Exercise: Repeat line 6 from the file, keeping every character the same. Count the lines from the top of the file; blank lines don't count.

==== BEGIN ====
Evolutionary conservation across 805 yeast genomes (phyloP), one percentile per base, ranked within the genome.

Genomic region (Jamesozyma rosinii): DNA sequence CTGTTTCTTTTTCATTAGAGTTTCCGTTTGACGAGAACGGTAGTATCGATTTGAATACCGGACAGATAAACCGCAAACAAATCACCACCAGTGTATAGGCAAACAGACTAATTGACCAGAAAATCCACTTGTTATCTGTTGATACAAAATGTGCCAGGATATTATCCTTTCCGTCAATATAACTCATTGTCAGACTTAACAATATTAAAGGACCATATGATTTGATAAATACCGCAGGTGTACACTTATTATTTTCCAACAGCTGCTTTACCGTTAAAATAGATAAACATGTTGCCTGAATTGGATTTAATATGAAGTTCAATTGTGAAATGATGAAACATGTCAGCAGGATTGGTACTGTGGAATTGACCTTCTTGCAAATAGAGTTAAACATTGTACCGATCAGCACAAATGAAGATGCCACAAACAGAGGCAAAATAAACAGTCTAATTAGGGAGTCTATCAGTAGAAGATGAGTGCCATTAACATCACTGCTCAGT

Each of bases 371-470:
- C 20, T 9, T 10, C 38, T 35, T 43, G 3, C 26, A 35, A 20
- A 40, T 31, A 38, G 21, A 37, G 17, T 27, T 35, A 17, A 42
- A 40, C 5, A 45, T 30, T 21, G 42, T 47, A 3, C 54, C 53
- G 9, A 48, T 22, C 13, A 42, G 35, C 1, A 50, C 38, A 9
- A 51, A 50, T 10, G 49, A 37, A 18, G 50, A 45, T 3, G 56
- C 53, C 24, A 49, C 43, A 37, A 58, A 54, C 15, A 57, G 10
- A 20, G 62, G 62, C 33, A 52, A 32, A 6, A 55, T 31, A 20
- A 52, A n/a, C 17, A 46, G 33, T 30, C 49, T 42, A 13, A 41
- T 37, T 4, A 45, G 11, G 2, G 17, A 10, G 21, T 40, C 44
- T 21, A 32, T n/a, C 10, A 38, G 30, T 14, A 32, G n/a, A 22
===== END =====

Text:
- A 40, C 5, A 45, T 30, T 21, G 42, T 47, A 3, C 54, C 53